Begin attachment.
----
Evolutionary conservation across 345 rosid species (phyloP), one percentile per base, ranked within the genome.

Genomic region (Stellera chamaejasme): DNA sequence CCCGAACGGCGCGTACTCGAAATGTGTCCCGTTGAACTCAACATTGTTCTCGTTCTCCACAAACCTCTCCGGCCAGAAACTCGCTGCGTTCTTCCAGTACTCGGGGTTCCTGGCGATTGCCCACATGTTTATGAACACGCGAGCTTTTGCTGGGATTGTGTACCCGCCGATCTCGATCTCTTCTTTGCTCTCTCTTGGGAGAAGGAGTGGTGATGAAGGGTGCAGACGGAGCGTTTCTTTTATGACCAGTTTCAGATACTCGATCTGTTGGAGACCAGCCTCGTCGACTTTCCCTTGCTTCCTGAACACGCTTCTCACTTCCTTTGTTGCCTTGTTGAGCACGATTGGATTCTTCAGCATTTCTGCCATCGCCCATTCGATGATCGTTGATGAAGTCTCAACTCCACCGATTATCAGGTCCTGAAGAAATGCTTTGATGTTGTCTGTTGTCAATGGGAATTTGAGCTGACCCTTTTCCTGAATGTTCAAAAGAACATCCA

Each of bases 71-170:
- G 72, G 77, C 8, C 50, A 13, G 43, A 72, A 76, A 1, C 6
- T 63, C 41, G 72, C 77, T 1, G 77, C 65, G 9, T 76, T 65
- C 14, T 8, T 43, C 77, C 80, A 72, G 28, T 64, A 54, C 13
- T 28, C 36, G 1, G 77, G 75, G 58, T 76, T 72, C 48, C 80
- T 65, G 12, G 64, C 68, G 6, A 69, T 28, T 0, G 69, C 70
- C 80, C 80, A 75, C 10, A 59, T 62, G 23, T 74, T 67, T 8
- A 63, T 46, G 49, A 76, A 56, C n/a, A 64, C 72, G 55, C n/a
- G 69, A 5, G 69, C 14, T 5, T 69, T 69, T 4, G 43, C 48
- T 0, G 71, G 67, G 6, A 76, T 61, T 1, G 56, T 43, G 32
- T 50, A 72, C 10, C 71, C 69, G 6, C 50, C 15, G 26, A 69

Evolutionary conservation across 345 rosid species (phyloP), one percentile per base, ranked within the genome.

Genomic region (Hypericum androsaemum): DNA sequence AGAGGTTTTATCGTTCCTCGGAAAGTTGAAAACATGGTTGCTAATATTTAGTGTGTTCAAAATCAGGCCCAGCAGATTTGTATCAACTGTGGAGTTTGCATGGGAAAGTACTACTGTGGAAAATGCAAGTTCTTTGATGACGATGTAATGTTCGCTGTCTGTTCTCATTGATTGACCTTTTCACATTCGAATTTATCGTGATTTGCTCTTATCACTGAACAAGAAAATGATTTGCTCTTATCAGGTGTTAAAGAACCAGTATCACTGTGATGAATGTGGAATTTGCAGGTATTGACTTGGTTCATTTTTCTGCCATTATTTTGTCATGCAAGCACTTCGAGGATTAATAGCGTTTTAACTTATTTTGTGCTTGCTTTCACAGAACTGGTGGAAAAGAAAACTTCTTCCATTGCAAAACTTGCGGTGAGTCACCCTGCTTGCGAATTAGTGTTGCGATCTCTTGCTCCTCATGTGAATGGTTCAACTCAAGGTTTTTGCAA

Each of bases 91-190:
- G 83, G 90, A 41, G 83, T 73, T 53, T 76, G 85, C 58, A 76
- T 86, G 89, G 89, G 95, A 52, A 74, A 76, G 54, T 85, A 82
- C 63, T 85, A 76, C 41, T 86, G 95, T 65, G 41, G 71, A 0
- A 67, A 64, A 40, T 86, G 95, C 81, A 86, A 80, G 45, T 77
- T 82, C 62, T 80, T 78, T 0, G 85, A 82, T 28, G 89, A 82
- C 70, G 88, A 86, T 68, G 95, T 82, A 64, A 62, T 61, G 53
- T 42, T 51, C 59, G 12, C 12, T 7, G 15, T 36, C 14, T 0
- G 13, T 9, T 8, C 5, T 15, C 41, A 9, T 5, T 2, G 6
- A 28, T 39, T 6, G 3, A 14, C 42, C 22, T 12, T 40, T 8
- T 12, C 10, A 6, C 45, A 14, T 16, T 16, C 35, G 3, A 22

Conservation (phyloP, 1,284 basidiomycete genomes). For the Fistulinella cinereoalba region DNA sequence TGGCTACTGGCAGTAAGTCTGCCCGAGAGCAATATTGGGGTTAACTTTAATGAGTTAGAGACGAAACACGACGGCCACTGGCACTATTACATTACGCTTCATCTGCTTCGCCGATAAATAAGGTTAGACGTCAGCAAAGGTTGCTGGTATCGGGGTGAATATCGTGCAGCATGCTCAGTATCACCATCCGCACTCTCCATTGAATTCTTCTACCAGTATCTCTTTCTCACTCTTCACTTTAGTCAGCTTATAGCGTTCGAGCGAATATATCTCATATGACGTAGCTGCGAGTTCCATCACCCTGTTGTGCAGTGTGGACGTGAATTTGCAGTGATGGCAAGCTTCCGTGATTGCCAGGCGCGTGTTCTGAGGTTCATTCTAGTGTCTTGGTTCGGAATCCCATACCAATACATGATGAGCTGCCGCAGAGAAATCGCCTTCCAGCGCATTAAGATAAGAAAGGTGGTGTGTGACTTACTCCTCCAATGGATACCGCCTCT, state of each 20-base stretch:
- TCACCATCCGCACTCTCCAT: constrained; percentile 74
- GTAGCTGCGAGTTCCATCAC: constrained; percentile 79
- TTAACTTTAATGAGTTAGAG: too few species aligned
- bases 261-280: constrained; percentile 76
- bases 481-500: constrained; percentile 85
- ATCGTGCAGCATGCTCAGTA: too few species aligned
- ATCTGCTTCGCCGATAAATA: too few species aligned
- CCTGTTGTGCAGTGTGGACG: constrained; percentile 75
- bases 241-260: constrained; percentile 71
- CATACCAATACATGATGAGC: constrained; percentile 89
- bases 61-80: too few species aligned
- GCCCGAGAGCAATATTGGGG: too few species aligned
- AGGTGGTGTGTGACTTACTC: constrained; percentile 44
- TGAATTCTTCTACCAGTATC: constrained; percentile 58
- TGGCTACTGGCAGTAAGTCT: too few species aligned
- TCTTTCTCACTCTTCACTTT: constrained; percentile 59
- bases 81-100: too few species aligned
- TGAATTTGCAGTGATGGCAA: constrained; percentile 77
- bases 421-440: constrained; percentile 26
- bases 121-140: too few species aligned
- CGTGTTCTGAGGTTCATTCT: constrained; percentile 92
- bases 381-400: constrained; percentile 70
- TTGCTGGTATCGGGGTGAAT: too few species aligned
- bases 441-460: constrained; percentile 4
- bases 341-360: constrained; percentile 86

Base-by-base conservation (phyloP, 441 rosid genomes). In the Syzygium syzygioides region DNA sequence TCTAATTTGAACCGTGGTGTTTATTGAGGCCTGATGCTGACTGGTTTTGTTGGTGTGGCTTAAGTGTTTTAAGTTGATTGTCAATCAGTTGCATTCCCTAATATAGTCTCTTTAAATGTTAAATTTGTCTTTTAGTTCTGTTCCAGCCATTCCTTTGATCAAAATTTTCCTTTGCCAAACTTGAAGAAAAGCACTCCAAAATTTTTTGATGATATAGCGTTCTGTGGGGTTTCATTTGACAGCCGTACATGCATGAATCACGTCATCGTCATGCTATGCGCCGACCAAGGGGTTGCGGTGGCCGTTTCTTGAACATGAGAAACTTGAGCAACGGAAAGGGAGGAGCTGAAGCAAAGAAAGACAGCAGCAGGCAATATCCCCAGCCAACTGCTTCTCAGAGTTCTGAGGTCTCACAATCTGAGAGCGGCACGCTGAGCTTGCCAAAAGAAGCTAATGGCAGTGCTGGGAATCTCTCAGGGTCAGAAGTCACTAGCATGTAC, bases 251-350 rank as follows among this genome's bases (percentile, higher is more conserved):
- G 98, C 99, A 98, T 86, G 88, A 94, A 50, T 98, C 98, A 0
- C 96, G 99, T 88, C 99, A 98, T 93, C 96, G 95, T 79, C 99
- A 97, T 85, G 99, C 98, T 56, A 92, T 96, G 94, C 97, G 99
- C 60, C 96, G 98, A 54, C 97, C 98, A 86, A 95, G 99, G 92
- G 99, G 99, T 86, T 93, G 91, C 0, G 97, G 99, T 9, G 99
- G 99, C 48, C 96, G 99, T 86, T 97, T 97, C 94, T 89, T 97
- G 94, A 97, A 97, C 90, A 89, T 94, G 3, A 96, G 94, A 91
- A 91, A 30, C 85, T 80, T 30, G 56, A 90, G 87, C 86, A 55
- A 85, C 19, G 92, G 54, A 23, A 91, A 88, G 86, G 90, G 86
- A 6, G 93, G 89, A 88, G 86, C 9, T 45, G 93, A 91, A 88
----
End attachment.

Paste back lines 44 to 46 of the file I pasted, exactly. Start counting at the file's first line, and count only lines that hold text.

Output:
- bases 81-100: too few species aligned
- TGAATTTGCAGTGATGGCAA: constrained; percentile 77
- bases 421-440: constrained; percentile 26